Churches Together in England (CTE) rejects Quaker nominee

Churches Together in England (CTE) rejects Quaker nominee

The grief this situation is causing Quakers must not be underestimated by other churches. - Mark Lilley, Quaker Committee on Christian and Interfaith Relations

Churches’ plan for new President falters because of equal marriage

Plans to appoint a further President for Churches Together in England (CTE) have faltered because not all denominations in membership of CTE would accept a nominated President, who is a Quaker in a same-sex marriage.

The Quaker appointee has been rejected because she is married to a woman.

The Churches have rejected the Quakers’ appointee Hannah Brock Womack, because she is married to a woman. An active Quaker, she is a young, radical peace activist, who campaigns against the arms trade and works in the voluntary sector.

The CTE Member Churches bring together a richness of traditions and understanding. Some Churches agree with Quakers’ strong stand for same-sex marriage.
CTE, which offers an ecumenical space for sharing between the Churches, on a range of religious issues, has a recognised process for appointing Presidents.

The grief this situation is causing Quakers must not be underestimated by other churches.

- Mark Lilley, Quaker Committee on Christian and Interfaith Relations

Generally, CTE has six Presidents, representing various church groupings. Each grouping appoints Presidents. The churches in the Fourth Presidency Group appoint a President every four years, in turn. Quaker Rowena Loverance served as a CTE President from 1998 to 2001. This time, Hannah Brock Womack was nominated by Quakers in Britain, to represent members of the Fourth Presidency Group which includes Lutheran Council of Great Britain, the Evangelical Lutheran Church of England, German-Speaking Lutheran, Reformed and United Congregations in Great Britain, Church of Scotland (Presbytery of England) and Quakers in Britain.

After the Fourth Presidency Group appointed Hannah Brock Womack, the Member Churches of CTE’s Enabling Group gave this further thought and came to “a clear mind, by a substantial majority”. A statement said, “For the sake of our ecumenical unity at present, we request that the Fourth Presidency Group show restraint by not exercising the office of their Presidential appointment. We acknowledge the pain and sadness that this will provoke.”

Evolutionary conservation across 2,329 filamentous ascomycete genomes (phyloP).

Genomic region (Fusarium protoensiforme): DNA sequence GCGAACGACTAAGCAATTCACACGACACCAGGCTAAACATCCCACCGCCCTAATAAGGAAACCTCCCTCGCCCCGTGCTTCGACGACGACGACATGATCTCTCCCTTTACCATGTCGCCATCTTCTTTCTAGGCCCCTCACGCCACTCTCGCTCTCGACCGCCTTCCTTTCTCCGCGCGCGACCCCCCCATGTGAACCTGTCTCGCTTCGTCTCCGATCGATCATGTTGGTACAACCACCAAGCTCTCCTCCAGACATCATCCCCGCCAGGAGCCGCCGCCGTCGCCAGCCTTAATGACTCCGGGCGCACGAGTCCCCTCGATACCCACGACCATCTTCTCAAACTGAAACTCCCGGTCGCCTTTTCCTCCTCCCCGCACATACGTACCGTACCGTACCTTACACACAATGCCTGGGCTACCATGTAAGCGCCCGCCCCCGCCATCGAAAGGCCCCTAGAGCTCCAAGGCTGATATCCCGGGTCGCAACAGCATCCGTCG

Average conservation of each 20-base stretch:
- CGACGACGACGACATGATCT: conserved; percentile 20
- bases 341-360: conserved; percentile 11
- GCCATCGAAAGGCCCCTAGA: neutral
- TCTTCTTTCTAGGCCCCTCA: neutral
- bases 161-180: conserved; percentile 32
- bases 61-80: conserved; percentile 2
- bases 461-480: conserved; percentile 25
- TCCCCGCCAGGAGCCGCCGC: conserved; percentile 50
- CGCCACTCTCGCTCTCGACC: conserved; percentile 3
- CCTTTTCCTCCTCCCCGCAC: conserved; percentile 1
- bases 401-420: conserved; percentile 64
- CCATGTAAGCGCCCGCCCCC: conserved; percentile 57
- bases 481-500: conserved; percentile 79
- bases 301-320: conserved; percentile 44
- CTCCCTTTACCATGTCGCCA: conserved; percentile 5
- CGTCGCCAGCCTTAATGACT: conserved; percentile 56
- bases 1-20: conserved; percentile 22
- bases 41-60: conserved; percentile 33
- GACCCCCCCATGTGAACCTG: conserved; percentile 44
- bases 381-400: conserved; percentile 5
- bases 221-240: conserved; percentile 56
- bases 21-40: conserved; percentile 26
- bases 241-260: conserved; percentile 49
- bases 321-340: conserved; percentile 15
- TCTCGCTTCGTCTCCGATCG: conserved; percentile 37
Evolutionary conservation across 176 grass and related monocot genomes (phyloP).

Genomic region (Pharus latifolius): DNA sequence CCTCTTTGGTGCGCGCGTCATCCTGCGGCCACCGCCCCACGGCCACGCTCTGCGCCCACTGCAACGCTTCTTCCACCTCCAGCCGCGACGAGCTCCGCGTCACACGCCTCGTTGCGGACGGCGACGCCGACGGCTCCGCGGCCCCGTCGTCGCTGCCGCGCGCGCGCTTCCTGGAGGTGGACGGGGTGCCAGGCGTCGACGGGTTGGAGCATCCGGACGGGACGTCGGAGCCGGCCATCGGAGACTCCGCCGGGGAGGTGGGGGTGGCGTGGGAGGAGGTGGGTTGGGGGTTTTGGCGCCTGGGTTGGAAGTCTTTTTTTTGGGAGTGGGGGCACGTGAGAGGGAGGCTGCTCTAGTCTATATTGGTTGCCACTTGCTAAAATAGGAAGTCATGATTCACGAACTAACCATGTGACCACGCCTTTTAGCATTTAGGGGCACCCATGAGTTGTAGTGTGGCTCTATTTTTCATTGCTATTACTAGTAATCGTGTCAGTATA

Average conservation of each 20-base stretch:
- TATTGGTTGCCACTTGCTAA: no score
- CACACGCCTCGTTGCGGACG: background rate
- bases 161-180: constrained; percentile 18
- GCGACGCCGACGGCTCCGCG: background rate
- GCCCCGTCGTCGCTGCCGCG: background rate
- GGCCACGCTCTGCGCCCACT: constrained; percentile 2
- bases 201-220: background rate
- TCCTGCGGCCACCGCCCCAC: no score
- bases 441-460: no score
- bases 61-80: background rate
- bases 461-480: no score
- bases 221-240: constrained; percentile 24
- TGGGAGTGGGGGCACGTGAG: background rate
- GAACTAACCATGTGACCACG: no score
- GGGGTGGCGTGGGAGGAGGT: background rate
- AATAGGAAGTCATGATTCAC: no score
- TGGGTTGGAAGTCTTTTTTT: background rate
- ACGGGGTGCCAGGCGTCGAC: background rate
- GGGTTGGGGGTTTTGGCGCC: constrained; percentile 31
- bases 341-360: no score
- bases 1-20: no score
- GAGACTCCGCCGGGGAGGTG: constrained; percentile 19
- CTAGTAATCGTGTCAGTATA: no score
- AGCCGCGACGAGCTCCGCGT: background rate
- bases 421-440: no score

Hannah Brock Womack remains the fourth President but will not be able to take her place alongside the other CTE Presidents when they gather. The fourth chair will be left empty as a symbol of the work still to be done to find unity.

We value equally all people, regardless of sexuality or other defining characteristics. These characteristics are not the right way to decide if someone is right to serve as our CTE President.
- Paul Parker, Recording Clerk, Quakers in Britain

Quakers are an active and accepted part of the church family. Quakers in Britain faithfully engage with the ecumenical instruments and continue to honour the commitments made to be full members of the ecumenical architecture.

Mark Lilley, Quaker representative to CTE Enabling Group and clerk of Quaker Committee on Christian and Interfaith Relations (QCCIR) said, “The grief this situation is causing Friends (known as Quakers) must not be underestimated by other churches. Work must be done to heal the pain through creative conversations about our differences. We are confident that the ecumenical movement will continue to serve as a model of cooperation and mutual understanding that recognises the unique gifts of each member.”

Paul Parker, Recording Clerk for Quakers in Britain said, “This is a deeply sad decision. Quakers in Britain value the fact that CTE seeks to encompass the wide diversity among Christians in England. It is important to us that the Quaker voice is heard in discussions between Churches.

“As Quakers, we are called to answer that of God in everyone. We recognise the inherent worth of each person. That leads us to welcome all committed same-sex relationships as equally as committed opposite-sex relationships. We value equally all people, regardless of sexuality or other defining characteristics. These characteristics are not the right way to decide if someone is right to serve as our CTE President.”

In statements released today, the Revd Dr Paul Goodliff, General Secretary of CTE and Paul Parker, Recording Clerk for Quakers in Britain said they were committed to continuing in conversation together, “knowing that God will hold us together in gracious love”.

The Religious Society of Friends, as Quakers are known formally, is a member of three national bodies, namely ACTS: Action of Churches Together in Scotland, CTE: Churches Together in England and Cytûn: Eglywsi ynghyd yng Nghymru, Churches Together in Wales and of Churches Together in Britain & Ireland (CTBI).

In Quakers’ book of discipline and guidance, Quaker faith & practice 27.12 (offsite link) records Thomas Story writing this in 1737: “The unity of Christians never did nor ever will or can stand in uniformity of thought and opinion, but in Christian love only.”

A statement from Churches Together in England can be found on its website.

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